Deep Thoughts By Chin Young-Wook

Ashby Monk

The Korea Times is clearly making the most of an interview it did with Chin Young-wook, the President and CEO of the KIC. Just this morning, they’ve published three separate articles from their time with Mr. Chin (see here, here and here). But I don’t blame them, as Mr. Chin has been running the KIC since 2008. This means that any time he says something publicly, which doesn’t seem to be that often, we should pay attention.

And some of this interview was quite fascinating. For example, I was quite interested to hear some of his ‘deep thoughts’ on the benefits of scale for SWFs and why the KIC should expand in order to capitalize on these benefits:

“Taking all things into consideration, there is an urgency for KIC to expand the size of assets to form an optimal investment portfolio, snap up opportunities in deal sourcing and sharpen up the competitive edge of Korea in the global money market.”

“For SWFs, deal sourcing is most important and size matters most in that regard. We have built a network with major SWFs. But without expanding the asset size, it will be difficult to find an excellent opportunity.”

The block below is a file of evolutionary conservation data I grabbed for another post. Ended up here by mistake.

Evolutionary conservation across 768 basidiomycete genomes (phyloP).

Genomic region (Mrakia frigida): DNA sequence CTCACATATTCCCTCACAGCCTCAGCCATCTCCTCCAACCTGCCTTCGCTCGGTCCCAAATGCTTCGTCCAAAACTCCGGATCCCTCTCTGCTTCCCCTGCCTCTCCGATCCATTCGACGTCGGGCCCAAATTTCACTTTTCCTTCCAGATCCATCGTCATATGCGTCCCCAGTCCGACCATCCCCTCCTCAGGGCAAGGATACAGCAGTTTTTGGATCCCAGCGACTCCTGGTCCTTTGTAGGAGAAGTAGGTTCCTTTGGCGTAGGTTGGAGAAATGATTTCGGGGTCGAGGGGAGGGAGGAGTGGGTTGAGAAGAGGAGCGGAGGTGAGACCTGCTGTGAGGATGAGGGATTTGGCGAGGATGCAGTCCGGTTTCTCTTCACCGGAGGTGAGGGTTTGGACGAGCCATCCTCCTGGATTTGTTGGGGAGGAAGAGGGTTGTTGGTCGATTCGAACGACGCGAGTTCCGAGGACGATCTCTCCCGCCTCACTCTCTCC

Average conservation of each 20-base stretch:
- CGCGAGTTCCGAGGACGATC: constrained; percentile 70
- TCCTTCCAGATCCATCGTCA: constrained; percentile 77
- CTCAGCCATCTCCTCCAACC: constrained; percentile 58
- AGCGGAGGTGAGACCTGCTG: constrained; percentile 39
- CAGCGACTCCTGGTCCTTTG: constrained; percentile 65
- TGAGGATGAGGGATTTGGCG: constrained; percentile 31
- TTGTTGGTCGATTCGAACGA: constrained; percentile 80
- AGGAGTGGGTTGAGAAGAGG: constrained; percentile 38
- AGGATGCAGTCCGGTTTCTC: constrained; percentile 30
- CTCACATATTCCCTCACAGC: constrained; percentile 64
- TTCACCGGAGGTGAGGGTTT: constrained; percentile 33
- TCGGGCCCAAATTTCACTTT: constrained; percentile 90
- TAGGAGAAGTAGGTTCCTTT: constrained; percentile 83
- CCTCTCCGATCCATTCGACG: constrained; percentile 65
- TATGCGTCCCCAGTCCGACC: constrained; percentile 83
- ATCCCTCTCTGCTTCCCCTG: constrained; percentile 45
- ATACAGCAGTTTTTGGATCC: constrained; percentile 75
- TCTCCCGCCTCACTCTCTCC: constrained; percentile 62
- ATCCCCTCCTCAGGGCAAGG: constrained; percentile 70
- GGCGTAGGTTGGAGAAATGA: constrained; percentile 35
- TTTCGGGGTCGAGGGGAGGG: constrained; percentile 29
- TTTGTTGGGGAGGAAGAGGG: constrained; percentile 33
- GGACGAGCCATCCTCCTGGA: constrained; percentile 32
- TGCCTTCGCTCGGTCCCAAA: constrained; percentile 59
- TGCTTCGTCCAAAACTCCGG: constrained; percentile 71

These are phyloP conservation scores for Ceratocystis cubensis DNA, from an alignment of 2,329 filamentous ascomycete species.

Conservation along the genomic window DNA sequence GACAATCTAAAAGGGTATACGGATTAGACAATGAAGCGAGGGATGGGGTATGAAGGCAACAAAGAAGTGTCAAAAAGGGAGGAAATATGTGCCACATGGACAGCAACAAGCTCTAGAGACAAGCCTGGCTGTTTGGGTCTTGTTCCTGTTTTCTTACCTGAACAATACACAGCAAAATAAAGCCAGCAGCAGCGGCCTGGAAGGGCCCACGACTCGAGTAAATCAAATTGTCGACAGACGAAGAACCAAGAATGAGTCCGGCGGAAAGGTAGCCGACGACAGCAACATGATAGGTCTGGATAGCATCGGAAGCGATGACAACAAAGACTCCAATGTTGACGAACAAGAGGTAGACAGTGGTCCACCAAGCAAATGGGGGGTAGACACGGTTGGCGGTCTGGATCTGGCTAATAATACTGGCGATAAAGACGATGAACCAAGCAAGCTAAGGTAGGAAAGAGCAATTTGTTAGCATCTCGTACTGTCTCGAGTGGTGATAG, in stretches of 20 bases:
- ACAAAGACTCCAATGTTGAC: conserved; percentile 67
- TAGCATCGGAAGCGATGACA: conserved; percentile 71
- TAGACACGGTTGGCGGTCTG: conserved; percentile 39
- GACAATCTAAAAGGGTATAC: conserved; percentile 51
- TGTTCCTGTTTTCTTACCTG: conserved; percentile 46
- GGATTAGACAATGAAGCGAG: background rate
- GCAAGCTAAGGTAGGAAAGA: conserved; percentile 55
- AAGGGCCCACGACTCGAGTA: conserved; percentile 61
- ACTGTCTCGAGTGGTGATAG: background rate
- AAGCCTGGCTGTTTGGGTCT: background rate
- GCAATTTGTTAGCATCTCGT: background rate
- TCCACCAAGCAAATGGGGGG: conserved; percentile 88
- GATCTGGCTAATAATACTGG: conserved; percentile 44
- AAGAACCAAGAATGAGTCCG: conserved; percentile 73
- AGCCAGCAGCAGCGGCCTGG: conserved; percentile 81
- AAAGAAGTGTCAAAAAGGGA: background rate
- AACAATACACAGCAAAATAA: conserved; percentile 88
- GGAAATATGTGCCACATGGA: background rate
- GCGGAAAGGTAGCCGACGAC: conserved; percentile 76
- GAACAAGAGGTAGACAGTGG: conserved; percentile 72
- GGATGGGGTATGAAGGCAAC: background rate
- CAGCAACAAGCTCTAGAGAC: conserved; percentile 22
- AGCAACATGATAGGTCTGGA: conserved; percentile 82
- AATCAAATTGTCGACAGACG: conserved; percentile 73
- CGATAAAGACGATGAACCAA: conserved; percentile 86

“We are now receiving invitations from the premier league. At present, the areas that require most improvement are investments in energy and resources. We are seeking to expand exposure in these areas.”

“It is hard to tell the exact number as there are many factors to be taken account. However, I believe that it should be at least $100 billion from the long-term perspective to join the so-called (SWF) premier league.”

In short, Mr. Chin wants to add (roughly) another $50 billion to the KIC to bolster the fund’s status in the “premier league of SWFs”, which, in turn, will generate a variety of investment opportunities unavailable to smaller funds. I agree with Mr. Chin that size has its advantages; there are obvious economies of scale, but there are more nuanced benefits, such as a fund’s transition from being just another LP to being a legitimate “investment partner” with other investors and asset managers.

And since we’re doing ‘deep thoughts’ today, I’m inspired to write a quick syllogism based on Mr. Chin’s comments:

  1. Large institutional investors have a competitive advantage over small institutional investors.
  2. Sovereign funds are the largest institutional investors in the world.
  3. Therefore, SWFs have a competitive advantage over all other institutional investors in the world.

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This website is a project of Professor Gordon L. Clark and Dr. Ashby Monk of the School of Geography and the Environment at the University of Oxford. Their research on sovereign wealth funds is funded by the Leverhulme Trust and The Rotman International Centre for Pension Management.

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